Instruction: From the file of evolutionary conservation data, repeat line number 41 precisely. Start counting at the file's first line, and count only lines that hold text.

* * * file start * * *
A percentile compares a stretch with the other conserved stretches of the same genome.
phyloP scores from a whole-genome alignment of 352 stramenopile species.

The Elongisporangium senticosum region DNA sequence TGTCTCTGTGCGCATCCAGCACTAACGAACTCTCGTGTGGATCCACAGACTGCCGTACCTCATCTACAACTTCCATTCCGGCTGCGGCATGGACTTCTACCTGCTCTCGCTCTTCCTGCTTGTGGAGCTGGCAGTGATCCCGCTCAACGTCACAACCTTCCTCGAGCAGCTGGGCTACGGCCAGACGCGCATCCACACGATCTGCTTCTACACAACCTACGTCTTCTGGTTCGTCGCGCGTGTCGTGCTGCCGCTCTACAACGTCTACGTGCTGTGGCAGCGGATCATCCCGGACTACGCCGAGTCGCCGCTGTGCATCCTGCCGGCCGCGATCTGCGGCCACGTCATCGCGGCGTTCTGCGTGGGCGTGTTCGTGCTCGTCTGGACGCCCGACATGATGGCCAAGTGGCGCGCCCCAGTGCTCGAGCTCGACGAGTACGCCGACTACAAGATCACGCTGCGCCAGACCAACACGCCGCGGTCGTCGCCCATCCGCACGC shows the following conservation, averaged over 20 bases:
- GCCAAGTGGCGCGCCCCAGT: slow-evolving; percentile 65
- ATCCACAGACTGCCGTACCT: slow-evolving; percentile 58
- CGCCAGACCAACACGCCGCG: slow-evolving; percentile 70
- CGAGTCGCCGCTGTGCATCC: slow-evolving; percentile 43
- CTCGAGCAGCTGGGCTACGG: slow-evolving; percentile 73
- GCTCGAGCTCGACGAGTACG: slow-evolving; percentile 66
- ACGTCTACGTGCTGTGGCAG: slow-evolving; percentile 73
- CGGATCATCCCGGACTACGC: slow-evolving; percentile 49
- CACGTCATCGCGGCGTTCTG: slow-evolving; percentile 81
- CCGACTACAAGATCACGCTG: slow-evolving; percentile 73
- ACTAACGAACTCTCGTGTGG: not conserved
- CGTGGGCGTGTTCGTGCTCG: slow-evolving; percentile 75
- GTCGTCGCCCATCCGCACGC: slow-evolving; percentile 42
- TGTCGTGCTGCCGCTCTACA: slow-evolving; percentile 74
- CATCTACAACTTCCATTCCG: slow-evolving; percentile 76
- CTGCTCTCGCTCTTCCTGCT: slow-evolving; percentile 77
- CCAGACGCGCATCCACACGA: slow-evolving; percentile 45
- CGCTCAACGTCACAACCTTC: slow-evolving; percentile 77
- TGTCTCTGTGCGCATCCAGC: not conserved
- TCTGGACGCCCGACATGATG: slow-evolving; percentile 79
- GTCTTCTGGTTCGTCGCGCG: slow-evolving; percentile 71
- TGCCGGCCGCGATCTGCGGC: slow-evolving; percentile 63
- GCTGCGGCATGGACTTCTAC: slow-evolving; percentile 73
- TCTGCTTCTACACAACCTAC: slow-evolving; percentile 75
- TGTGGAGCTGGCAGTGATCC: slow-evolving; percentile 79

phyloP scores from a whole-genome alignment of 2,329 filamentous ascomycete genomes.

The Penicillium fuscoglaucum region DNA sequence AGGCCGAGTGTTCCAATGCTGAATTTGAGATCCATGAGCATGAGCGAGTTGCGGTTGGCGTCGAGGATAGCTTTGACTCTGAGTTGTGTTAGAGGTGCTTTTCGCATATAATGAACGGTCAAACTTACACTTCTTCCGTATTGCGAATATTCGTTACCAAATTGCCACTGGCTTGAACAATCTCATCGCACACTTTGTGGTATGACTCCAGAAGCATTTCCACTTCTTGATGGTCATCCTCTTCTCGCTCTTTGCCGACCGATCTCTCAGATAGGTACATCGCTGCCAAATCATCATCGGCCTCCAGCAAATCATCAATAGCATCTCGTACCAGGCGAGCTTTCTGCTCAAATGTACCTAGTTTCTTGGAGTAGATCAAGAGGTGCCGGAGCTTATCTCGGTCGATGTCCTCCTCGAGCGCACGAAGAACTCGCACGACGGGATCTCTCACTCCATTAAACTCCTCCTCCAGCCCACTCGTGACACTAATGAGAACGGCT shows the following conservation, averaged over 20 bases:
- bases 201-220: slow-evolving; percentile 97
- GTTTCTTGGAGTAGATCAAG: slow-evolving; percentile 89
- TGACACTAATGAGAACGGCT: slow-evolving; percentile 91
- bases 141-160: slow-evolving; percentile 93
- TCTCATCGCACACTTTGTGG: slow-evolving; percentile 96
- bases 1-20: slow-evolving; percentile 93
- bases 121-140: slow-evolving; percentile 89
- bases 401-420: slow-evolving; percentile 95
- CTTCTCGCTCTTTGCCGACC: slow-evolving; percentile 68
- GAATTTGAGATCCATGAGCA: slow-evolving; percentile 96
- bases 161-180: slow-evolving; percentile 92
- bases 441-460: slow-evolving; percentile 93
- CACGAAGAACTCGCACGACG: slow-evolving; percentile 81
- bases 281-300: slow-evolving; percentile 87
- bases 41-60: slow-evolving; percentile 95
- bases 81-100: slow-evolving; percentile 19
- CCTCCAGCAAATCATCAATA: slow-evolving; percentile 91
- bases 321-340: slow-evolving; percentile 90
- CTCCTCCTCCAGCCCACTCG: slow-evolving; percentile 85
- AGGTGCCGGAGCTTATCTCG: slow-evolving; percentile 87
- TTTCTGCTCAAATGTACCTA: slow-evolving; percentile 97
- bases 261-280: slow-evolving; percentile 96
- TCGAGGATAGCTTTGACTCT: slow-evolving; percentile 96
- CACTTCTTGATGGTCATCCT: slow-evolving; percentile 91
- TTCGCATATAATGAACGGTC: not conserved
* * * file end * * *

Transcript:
- bases 161-180: slow-evolving; percentile 92